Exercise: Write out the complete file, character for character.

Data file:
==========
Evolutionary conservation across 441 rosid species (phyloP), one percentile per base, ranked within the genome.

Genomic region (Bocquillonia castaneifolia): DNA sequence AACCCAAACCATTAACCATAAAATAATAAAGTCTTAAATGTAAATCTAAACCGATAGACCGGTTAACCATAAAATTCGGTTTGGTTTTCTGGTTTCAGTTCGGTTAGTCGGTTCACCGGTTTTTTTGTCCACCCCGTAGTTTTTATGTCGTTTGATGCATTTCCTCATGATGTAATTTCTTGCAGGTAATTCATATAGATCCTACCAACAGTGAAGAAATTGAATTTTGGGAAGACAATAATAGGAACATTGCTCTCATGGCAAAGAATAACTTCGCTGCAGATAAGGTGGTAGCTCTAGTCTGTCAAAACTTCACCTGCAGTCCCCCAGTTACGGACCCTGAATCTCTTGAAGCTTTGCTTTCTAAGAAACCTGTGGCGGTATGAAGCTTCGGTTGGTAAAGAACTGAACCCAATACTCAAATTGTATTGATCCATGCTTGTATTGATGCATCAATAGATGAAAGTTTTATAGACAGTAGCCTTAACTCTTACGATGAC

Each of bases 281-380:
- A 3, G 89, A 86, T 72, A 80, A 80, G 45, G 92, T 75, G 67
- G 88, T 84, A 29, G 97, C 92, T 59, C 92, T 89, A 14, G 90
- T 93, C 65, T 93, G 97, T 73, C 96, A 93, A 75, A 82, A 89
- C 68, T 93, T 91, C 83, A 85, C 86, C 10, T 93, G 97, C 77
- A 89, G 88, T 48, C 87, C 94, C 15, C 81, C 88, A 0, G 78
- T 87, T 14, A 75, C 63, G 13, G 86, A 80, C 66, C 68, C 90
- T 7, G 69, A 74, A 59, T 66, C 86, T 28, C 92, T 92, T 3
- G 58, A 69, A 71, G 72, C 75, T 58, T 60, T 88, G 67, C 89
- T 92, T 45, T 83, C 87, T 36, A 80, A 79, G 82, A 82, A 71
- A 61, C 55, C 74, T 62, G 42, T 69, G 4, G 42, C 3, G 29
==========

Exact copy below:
Evolutionary conservation across 441 rosid species (phyloP), one percentile per base, ranked within the genome.

Genomic region (Bocquillonia castaneifolia): DNA sequence AACCCAAACCATTAACCATAAAATAATAAAGTCTTAAATGTAAATCTAAACCGATAGACCGGTTAACCATAAAATTCGGTTTGGTTTTCTGGTTTCAGTTCGGTTAGTCGGTTCACCGGTTTTTTTGTCCACCCCGTAGTTTTTATGTCGTTTGATGCATTTCCTCATGATGTAATTTCTTGCAGGTAATTCATATAGATCCTACCAACAGTGAAGAAATTGAATTTTGGGAAGACAATAATAGGAACATTGCTCTCATGGCAAAGAATAACTTCGCTGCAGATAAGGTGGTAGCTCTAGTCTGTCAAAACTTCACCTGCAGTCCCCCAGTTACGGACCCTGAATCTCTTGAAGCTTTGCTTTCTAAGAAACCTGTGGCGGTATGAAGCTTCGGTTGGTAAAGAACTGAACCCAATACTCAAATTGTATTGATCCATGCTTGTATTGATGCATCAATAGATGAAAGTTTTATAGACAGTAGCCTTAACTCTTACGATGAC

Each of bases 281-380:
- A 3, G 89, A 86, T 72, A 80, A 80, G 45, G 92, T 75, G 67
- G 88, T 84, A 29, G 97, C 92, T 59, C 92, T 89, A 14, G 90
- T 93, C 65, T 93, G 97, T 73, C 96, A 93, A 75, A 82, A 89
- C 68, T 93, T 91, C 83, A 85, C 86, C 10, T 93, G 97, C 77
- A 89, G 88, T 48, C 87, C 94, C 15, C 81, C 88, A 0, G 78
- T 87, T 14, A 75, C 63, G 13, G 86, A 80, C 66, C 68, C 90
- T 7, G 69, A 74, A 59, T 66, C 86, T 28, C 92, T 92, T 3
- G 58, A 69, A 71, G 72, C 75, T 58, T 60, T 88, G 67, C 89
- T 92, T 45, T 83, C 87, T 36, A 80, A 79, G 82, A 82, A 71
- A 61, C 55, C 74, T 62, G 42, T 69, G 4, G 42, C 3, G 29